*et al.*2013): where represents the joint probability between the drought duration and severity. There is an inequality between the univariate return periods and joint return period (Requena

*et al.*2013) as follows: Detailed discussions on the relationships between the univariate and bivariate return periods can be found in Shiau (2006).

## MODEL VALIDATION WITH SYNTHETIC DATA

An experimental study was performed by using synthetic data generated from the three copula functions with a set of predetermined parameters. We used and as the two marginal distributions and used a Spearman's rank correlation coefficient of 0.85 to define the dependence between the marginal distributions. Hence, the true copula parameters corresponding to the Spearman's rank correlation coefficient of 0.85 for Frank, Clayton, and Gumbel copulas are 4.066, 9.563, and 3.015, respectively, as summarized in Table 2. Five hundred correlated random variables were sampled for each of three copula functions (Figure 5).

Copula | Parameter | True value | 2.50% | 50% | 97.50% |
---|---|---|---|---|---|

Clayton copula | 3.000 | 2.784 | 2.992 | 3.215 | |

1.000 | 0.912 | 0.984 | 1.061 | ||

1.000 | 0.970 | 1.003 | 1.039 | ||

0.500 | 0.516 | 0.497 | 0.479 | ||

4.066 | 3.474 | 3.910 | 4.394 | ||

Frank copula | 3.000 | 2.853 | 3.097 | 3.361 | |

1.000 | 0.941 | 1.030 | 1.125 | ||

1.000 | 0.975 | 1.006 | 1.041 | ||

0.500 | 0.517 | 0.496 | 0.476 | ||

9.563 | 8.443 | 9.371 | 10.290 | ||

Gumbel copula | 3.000 | 2.613 | 2.817 | 3.054 | |

1.000 | 0.867 | 0.940 | 1.020 | ||

1.000 | 0.977 | 1.013 | 1.046 | ||

0.500 | 0.532 | 0.512 | 0.492 | ||

3.015 | 2.777 | 3.020 | 3.273 |

Copula | Parameter | True value | 2.50% | 50% | 97.50% |
---|---|---|---|---|---|

Clayton copula | 3.000 | 2.784 | 2.992 | 3.215 | |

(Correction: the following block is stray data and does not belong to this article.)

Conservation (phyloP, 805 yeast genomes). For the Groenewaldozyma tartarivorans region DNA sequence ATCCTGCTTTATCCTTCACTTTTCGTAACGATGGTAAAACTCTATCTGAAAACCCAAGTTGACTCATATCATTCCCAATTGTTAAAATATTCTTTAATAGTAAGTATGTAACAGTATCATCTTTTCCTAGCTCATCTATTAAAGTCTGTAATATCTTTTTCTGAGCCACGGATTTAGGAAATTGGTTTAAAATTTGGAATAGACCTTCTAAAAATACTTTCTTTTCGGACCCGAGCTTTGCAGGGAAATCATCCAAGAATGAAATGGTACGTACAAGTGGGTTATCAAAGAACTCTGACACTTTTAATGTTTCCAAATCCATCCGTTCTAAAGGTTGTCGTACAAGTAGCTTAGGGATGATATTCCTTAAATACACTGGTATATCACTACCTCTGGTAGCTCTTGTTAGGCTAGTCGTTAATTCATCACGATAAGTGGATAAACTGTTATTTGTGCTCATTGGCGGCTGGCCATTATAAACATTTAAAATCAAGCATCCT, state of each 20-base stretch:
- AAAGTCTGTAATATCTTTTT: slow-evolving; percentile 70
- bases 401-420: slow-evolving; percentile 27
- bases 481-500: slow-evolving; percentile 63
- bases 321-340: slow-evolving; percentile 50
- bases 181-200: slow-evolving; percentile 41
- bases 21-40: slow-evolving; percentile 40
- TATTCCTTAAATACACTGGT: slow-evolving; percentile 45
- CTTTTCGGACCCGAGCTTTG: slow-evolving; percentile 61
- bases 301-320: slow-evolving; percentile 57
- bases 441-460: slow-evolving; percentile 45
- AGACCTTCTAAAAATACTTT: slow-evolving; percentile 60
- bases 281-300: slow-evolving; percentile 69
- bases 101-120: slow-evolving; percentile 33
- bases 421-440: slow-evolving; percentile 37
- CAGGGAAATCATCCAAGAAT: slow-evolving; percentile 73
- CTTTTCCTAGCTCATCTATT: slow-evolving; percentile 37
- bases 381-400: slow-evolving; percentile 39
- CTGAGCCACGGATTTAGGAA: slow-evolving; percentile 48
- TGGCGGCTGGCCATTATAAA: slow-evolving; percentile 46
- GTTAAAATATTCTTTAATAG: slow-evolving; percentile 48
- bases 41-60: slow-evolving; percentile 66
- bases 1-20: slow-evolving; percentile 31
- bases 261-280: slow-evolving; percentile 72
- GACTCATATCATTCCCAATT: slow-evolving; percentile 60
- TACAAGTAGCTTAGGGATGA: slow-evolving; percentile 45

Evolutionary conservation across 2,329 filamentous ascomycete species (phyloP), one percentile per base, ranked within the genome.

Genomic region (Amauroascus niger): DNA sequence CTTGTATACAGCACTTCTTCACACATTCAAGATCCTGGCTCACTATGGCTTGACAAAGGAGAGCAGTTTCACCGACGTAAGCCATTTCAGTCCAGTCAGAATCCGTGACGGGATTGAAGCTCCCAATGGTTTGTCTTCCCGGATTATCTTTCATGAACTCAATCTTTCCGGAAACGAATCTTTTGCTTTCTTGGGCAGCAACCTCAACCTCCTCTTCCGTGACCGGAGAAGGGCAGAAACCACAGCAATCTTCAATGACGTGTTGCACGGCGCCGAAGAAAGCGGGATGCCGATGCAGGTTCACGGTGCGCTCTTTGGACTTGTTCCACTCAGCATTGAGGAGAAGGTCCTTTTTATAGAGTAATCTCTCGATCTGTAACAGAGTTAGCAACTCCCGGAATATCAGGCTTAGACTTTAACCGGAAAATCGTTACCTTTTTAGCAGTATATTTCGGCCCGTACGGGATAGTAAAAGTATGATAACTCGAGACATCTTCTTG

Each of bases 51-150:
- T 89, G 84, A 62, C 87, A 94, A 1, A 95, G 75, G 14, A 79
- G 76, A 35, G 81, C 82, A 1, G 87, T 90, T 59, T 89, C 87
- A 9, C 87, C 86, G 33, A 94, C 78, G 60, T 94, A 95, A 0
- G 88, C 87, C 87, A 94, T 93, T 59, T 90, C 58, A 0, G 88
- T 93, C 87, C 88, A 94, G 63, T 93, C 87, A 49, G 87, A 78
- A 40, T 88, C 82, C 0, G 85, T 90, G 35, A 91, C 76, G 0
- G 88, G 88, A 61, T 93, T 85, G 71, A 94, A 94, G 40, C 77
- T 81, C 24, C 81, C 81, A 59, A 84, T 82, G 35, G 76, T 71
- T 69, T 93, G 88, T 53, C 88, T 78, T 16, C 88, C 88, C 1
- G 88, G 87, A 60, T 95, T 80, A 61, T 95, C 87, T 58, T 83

1.000 | 0.912 | 0.984 | 1.061 | ||

1.000 | 0.970 | 1.003 | 1.039 | ||

0.500 | 0.516 | 0.497 | 0.479 | ||

4.066 | 3.474 | 3.910 | 4.394 | ||

Frank copula | 3.000 | 2.853 | 3.097 | 3.361 | |

1.000 | 0.941 | 1.030 | 1.125 | ||

1.000 | 0.975 | 1.006 | 1.041 | ||

0.500 | 0.517 | 0.496 | 0.476 | ||

9.563 | 8.443 | 9.371 | 10.290 | ||

Gumbel copula | 3.000 | 2.613 | 2.817 | 3.054 | |

1.000 | 0.867 | 0.940 | 1.020 | ||

1.000 | 0.977 | 1.013 | 1.046 | ||

0.500 | 0.532 | 0.512 | 0.492 | ||

3.015 | 2.777 | 3.020 | 3.273 |

We generated three MCMC chains of length 10,000 and discarded the first 8,000 as burn-in. The estimated posterior densities of the parameters based on 2,000 MCMC samples from three chains are displayed in Table 2 and Figure 6. We then estimated the Bayesian credible region (defined as the interval that contains 95% of the posterior distribution).

The true values of the parameters all fall within the credible region in all experimental cases (Table 2). The biases in the posterior medians compared to the true values are relatively small and may be partially explained by sampling error in the generation of the bivariate samples. Table 2 and Figure 6 suggest that the proposed Bayesian approach is suitable for copula-based multivariate analysis.

Another central question is whether the posterior likelihood can be used to identify the correct generating copula model. To answer this, we again generated three bivariate random samples from the three known copulas. For each of these samples, we fit three models (Clayton, Frank, and Gumbel copulas) and compare the deviance information criterion (DIC) from the posterior likelihood functions of each of the models. The DIC is especially useful for hierarchical Bayesian model selection when the posterior distributions have been derived by MCMC simulation. The DIC is defined as the sum of the posterior mean of the deviance and the effective number of parameters (*p _{D}*) estimated from the posterior distributions of the model parameters.

The estimated posterior distributions of the parameters along with the DIC value are summarized in Table 3. Lower DIC values indicate better model fit to the data. The results indicate that the proposed modeling scheme is capability of correctly identifying the data generating copula function.

Model | Lognormal | Gamma | Copula | Log-likelihood | DIC | ||
---|---|---|---|---|---|---|---|

Parameter | (3.0) | (1.0) | (1.0) | (0.5) | True/Sim. | ||

Case A (Clayton copula) | |||||||

Clayton | 2.725 | 1.155 | 0.989 | 0.741 | 4.066/3.900 | 36.996 | 329.450 |

Frank | 2.723 | 1.114 | 0.984 | 0.732 | 9.563/10.663 | 31.810 | 340.180 |

Gumbel | 2.721 | 1.161 | 0.999 | 0.752 | 3.015/2.353 | 20.739 | 361.840 |

Case B (Frank copula) | |||||||